Karady compares two high profile deals in the region. In Advent International’s buyout of Danubius, the Hungarian commercial radio station, the debt was taken on upfront at the time of the acquisition as in a typical leveraged buyout situation. In Baring’s acquisition of Polish commercial printer Polygrafia the investors took on debt and lease financing to expand the business and buy further equipment. Over the last four years Poligrafia has made extensive investment in new plants and equipment, increasing turnover by over 211%. Baring chose to use the debt instrument in this way because local banks were more comfortable lending in that scenario. In the more classic LBO scenario the debt would be used to partly acquire the business. Karady says: “Using leverage to increase returns on equity we’ve been doing for many years. Every time you borrow to buy a new piece of equipment you are leveraging the returns of your equity. In both cases the debt/equity ratio can turn out to be the same. It’s just how you got there that’s different. You can end up in the same situation, but following different paths.”
Chris Mruck of Advent International stresses the importance of a reliable legal and regulatory framework for LBO transactions. Like Baring, Advent has traditionally done what Mruck describes as ‘growth buyouts’, companies that are growing and use cash flow to develop themselves and the surplus cash to pay down debt. These are not traditional buyouts, which use all surplus cash flow to pay down debt.
“The use of leverage requires the right sort of legislation to be in place. Whitewash procedures, for example, are insufficiently developed in CEE law making it hard for lawyers to give the clean opinion essential for lending banks. In general, one can say that the structuring side of a leveraged deal is much more complex and you need to choose lawyers with the right mix of legal and problem-solving skills. There is a safety-net for managers being in a purely equity-backed company. Once banks are involved, there’s a third person at the table and managers have to be far more focused on the relationship with banks and not breaking their covenants,” says Mruck.
These are issues that will be solved with time. Accession will require new member states to amend their legal and tax frameworks to achieve greater harmonisation with existing EU members. The adoption of the acquis communautaire, the EU’s body of regulations, often considered to be excessively bureaucratic in Western Europe, is expected to generate more benefits than disadvantages and will serve to boost international investor confidence in the region’s treatment of regulatory requirements. This will create a reduced level of risk in investing in the region, which in turn is hoped will attract more experienced lenders to the market.
LBOs are still complicated and many players are struggling to get to grips with complex structures, simply because there are few and sometimes no previous examples to go by. It can take over a year to negotiate a debt package for an MBO. “Local laws have been unhelpful in the past but over recent years they have been harmonized with EU laws, so in theory they should now be equivalent,” says Mruck. Four main problems remain.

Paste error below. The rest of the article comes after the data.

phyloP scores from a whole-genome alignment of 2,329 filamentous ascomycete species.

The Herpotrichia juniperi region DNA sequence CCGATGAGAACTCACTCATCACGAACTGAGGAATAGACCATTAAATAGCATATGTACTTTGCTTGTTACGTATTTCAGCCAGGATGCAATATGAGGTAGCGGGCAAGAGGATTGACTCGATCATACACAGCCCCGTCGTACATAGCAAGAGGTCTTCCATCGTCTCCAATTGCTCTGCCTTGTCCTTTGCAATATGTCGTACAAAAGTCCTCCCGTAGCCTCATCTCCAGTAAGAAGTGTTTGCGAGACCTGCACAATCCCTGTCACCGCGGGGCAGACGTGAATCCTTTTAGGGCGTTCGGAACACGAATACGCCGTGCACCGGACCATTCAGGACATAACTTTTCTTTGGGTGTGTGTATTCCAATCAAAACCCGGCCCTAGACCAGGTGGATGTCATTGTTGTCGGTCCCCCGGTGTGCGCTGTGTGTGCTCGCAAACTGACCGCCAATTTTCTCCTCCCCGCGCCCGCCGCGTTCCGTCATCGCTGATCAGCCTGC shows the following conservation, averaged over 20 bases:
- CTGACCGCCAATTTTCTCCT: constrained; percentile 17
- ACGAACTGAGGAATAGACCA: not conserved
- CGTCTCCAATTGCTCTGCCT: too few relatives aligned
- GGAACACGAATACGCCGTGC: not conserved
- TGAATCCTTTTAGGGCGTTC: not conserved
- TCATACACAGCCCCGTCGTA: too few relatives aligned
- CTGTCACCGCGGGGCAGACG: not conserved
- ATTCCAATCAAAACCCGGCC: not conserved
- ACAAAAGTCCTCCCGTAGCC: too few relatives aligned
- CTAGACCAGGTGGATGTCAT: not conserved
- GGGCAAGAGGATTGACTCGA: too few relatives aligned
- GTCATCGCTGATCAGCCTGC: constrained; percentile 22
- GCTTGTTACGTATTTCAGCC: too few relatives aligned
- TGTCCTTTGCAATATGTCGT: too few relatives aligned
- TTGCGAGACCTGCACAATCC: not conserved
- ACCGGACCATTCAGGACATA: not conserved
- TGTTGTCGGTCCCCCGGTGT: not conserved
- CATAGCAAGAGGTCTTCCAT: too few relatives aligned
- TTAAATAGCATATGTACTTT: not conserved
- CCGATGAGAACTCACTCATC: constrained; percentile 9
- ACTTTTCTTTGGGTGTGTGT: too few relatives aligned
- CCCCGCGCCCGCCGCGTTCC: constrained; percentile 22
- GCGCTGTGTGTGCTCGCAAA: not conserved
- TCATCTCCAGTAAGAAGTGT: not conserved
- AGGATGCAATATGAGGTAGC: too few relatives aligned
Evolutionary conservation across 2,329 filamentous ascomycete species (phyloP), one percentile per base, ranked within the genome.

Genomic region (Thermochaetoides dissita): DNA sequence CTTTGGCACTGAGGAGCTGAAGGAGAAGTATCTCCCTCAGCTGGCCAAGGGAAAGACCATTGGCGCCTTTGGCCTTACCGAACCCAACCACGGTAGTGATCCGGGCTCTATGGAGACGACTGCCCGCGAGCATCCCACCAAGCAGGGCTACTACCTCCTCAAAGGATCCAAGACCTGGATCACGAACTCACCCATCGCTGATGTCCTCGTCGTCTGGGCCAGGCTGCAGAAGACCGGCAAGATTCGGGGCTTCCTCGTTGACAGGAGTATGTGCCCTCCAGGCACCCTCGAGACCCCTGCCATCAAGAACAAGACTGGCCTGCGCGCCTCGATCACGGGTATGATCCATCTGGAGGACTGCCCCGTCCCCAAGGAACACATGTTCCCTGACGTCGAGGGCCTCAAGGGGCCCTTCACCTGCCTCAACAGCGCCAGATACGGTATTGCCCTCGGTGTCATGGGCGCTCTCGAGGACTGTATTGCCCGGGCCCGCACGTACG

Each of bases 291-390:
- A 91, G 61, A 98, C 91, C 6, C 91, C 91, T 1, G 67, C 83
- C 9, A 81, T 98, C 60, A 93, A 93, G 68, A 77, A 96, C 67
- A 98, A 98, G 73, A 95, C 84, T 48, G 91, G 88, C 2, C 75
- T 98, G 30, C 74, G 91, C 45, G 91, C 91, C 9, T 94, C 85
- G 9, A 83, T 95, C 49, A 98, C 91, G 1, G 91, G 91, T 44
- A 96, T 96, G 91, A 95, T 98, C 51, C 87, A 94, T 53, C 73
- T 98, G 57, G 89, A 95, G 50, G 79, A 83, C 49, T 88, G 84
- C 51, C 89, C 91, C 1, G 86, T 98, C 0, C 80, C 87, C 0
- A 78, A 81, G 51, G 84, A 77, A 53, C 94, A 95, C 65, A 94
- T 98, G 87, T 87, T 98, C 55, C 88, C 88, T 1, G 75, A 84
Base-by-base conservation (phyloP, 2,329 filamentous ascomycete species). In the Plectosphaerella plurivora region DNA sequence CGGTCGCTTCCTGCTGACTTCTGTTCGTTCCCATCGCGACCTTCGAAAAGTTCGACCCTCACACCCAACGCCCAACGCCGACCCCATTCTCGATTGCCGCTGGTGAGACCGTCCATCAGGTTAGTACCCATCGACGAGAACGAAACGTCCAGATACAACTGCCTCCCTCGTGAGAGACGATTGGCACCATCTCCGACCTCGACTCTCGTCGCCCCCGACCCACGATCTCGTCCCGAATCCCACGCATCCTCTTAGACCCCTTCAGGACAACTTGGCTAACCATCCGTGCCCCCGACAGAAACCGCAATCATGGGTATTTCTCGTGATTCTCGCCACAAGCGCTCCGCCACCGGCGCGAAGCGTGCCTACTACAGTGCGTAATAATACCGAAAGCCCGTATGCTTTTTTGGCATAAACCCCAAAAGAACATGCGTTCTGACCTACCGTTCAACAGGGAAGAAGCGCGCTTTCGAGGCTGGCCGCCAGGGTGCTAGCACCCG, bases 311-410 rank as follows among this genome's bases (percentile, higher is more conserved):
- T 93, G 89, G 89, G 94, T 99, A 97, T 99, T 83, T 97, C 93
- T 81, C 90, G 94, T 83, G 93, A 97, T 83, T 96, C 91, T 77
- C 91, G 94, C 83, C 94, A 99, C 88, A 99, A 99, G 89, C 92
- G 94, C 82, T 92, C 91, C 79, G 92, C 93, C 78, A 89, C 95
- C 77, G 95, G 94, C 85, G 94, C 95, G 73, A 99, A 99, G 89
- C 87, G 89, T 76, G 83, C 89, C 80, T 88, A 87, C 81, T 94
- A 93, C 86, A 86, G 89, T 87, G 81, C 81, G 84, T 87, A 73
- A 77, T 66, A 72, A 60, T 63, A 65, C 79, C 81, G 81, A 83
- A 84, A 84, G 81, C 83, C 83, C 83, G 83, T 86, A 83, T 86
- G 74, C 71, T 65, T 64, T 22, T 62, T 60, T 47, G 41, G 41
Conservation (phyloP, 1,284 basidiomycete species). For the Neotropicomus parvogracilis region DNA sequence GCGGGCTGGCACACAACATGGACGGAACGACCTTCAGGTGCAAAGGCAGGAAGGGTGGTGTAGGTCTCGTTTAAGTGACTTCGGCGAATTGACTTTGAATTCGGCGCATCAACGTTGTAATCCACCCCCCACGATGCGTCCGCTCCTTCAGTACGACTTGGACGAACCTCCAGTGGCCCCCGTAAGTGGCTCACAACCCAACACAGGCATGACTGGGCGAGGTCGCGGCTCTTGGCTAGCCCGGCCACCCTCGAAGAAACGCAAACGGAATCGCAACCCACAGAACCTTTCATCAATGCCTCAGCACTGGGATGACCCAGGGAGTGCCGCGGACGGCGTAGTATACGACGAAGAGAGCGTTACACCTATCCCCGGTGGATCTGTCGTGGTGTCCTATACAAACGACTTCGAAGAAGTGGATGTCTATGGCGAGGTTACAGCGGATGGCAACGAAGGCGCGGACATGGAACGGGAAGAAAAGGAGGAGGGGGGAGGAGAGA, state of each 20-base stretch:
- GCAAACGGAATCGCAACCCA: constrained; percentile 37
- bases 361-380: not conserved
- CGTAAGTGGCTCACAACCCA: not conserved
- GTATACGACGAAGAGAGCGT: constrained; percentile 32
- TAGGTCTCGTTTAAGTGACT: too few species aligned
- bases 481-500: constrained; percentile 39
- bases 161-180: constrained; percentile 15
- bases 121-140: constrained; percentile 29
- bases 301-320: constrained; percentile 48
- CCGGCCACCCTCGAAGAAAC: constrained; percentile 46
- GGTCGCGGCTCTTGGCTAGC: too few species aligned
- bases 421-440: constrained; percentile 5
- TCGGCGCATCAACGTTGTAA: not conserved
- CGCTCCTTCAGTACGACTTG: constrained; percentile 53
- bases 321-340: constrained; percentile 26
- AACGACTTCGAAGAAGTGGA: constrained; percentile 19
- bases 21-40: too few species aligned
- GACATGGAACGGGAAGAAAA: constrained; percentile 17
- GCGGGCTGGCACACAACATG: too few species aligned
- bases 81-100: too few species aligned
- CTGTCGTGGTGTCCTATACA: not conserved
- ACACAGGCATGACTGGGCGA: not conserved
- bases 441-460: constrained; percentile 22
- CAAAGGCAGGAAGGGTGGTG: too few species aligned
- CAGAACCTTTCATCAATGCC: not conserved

First, the sheer pace of change in the laws is difficult to keep up with and so local legal knowledge is essential. Second, how the laws will be interpreted in the highly unpredictable and inefficient judicial system is a major issue. Third, the bureaucracy in government institutions such as anti-monopoly offices, commercial registers and property registers can cause transaction delays, uncertainties and increased costs. Fourth, is the inadequacy of bankruptcy legislation, which can lead to increased risks for lenders. “Legal issues can be frustrating and can lead to extended transaction times and increased costs. However, they should not prevent transactions from completing providing experienced advisors and financing parties are involved,” says Mruck.
There are ongoing issues in the region regarding financial assistance. In the Czech Republic, for example, the law prohibits a company from granting advance payments, loans or credits or from securing loans or other obligations relating to the acquisition of its shares – see evcj April 2003, page 52. This prohibition is relevant in a leveraged buyout transaction, both when looking at ways of using the target’s income and cash resource to service the newco’s debt obligations and when devising the security package. And so in the Czech Republic there is a reliance on the merger model to cope with financial assistance prohibition.
Once a legal merger has been registered, the target’s assets and income become the newco’s assets and income by operation of law. At this point it may be possible to extend security to cover the target’s assets and to use the target’s income streams without falling foul of the prohibition on the giving of financial assistance. But use of this structure may depend on whether the parties are able to show there was a purpose behind the merger other than circumvention of financial assistance regulations.